Reasons for 'large' objects, libraries and executables
The most common reason why executables are larger than expected is that they include debugging information, which is generated when source files are compiled with the "-g" option to GCC. Even when your own source files are compiled without debugging information, libraries linked with your executable may have been compiled with "-g" (possibly including system libraries that are distributed with MinGW).
To exclude debugging information from your executable, simply use the "strip" command to remove it, or alternatively use the "-s" option when linking.
Templates and the C++ Standard Library
When you use template classes such as the Standard Template Library, the compiler generates code separately for each instantiation (e.g. vector<int> and vector<string>) so the total code size can increase significantly. Other elements of the standard library such as iostreams, exception handling and std::string can seem large compared to small "Hello World" type programs but this overhead is generally constant so it will not be significant in more realistic applications.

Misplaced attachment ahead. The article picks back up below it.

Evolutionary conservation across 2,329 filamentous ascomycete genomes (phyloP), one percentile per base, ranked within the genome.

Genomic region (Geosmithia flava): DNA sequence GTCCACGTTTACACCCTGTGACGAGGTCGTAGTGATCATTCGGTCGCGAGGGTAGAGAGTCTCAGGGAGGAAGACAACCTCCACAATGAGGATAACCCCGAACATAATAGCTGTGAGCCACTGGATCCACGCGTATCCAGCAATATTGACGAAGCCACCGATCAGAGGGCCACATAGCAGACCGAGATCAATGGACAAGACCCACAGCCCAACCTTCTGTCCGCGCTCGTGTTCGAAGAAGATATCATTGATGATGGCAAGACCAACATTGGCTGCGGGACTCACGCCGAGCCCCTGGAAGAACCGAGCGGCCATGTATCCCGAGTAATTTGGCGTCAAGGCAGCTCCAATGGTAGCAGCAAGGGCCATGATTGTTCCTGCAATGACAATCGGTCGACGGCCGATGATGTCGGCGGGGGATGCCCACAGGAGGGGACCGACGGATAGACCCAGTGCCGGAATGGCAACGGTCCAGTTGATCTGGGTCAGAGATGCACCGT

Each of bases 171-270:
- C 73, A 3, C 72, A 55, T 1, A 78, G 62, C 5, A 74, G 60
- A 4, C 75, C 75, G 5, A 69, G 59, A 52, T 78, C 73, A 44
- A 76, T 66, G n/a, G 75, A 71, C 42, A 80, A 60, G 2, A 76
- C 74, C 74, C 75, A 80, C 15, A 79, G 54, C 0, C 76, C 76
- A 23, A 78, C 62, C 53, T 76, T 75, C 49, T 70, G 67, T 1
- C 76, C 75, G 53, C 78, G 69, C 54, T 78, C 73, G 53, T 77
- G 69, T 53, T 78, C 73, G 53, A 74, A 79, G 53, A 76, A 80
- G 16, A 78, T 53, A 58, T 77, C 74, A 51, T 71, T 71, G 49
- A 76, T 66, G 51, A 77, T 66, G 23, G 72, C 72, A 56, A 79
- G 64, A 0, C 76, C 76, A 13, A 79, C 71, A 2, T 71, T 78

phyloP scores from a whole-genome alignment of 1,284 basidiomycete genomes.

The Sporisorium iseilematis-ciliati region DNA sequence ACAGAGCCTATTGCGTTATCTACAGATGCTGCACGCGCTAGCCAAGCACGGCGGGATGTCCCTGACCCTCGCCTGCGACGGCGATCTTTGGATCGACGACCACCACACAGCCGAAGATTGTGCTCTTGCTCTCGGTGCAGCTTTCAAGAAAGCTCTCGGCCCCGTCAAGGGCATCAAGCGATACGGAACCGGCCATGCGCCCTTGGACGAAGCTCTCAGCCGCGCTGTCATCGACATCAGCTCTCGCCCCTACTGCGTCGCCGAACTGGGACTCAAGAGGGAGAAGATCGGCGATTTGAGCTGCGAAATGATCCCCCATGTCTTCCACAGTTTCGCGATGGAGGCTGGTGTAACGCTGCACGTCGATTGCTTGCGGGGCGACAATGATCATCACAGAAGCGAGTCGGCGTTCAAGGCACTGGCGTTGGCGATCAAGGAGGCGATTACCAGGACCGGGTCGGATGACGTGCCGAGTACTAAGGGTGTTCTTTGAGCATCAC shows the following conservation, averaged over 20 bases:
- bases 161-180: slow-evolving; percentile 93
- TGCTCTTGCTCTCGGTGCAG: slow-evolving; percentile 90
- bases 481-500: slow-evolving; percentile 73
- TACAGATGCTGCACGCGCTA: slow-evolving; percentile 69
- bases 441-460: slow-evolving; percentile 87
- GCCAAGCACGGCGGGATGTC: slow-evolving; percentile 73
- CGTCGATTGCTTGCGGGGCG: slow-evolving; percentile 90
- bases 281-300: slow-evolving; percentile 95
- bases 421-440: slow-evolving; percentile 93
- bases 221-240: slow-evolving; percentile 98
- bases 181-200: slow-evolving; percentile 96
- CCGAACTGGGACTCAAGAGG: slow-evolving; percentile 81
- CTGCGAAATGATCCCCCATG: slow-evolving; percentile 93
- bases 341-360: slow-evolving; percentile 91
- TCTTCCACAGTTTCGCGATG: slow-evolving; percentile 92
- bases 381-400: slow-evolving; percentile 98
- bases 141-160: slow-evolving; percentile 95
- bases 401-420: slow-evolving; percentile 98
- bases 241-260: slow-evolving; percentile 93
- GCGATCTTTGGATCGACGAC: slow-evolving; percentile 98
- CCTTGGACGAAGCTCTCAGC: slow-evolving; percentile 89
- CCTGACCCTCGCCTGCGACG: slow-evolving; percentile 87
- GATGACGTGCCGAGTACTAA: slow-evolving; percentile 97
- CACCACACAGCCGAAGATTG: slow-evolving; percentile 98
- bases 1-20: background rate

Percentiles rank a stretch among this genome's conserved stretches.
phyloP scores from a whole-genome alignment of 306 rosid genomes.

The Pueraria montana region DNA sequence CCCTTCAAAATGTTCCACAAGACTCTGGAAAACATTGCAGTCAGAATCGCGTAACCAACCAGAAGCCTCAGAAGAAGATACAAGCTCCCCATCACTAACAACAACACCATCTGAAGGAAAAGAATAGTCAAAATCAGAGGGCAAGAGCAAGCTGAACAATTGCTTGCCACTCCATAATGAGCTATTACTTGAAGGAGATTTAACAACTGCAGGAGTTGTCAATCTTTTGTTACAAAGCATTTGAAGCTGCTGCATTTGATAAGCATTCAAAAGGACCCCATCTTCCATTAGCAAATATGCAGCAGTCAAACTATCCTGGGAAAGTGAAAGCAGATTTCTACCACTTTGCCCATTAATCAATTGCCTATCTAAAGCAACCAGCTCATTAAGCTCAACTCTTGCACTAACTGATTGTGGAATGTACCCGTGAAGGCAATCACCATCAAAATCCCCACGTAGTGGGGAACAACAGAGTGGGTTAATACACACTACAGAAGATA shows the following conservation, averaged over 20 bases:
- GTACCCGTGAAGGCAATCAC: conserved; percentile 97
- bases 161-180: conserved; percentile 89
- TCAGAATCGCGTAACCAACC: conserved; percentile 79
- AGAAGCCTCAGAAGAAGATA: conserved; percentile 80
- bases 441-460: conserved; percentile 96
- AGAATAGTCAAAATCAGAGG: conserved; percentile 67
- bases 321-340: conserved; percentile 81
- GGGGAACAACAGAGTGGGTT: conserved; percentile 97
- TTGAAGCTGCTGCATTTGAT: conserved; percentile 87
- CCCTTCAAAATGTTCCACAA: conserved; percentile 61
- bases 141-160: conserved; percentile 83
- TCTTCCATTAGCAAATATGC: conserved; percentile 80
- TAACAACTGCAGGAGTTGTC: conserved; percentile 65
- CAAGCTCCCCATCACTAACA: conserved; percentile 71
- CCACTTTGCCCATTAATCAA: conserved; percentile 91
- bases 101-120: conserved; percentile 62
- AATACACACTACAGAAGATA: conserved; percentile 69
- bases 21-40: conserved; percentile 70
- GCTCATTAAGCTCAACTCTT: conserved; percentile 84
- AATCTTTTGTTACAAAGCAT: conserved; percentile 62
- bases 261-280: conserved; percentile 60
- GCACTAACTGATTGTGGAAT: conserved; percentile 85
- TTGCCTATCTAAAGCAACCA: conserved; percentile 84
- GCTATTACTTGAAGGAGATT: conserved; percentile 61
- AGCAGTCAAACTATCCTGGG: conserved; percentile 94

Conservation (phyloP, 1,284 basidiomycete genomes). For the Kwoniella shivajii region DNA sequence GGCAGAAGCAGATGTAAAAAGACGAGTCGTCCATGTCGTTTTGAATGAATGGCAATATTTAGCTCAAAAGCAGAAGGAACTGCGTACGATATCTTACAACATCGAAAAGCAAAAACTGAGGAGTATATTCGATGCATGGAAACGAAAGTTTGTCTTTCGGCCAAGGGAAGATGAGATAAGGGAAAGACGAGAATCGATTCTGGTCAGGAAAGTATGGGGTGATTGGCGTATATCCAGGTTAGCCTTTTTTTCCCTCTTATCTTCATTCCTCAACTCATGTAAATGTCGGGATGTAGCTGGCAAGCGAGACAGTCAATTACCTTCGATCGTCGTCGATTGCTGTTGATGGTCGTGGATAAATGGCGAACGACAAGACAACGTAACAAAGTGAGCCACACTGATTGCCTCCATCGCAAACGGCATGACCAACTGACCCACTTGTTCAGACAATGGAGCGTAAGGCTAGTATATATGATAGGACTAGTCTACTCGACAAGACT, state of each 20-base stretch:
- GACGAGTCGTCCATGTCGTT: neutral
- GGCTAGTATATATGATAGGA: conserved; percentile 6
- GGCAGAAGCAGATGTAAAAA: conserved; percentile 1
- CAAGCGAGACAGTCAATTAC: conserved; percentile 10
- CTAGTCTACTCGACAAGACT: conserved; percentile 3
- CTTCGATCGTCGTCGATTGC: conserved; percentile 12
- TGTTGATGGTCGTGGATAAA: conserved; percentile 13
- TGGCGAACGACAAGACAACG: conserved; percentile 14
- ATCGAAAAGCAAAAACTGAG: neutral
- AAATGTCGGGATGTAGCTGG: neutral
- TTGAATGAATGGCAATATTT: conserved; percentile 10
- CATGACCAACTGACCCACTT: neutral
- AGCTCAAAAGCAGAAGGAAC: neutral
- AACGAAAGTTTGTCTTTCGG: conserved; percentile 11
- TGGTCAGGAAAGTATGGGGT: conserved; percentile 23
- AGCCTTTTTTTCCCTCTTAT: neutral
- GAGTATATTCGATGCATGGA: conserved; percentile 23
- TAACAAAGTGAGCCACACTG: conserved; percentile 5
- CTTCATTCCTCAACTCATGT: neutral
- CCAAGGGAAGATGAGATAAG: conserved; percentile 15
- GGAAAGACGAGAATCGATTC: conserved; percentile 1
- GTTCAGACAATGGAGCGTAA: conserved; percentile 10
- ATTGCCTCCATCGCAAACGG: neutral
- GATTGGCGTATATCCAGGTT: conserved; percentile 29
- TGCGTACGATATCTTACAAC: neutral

C++ Exception Handling / Run-Time-Type-Information
When you compile C++ code gcc's default is to include RTTI. If you don't use RTTI then you can vastly reduce the size of the created code by compiling with "-fno-rtti".
And the same with C++ exceptions, use "-fno-exceptions" if you don't use C++ exceptions.
UPX (Ultimate Packer for eXecutables)
UPX is a tool that can decrease the size of executables, using very fast and very efficient in-place compression/decompression. It works for Windows and Linux executables and is free for use with all applications (including commercial apps).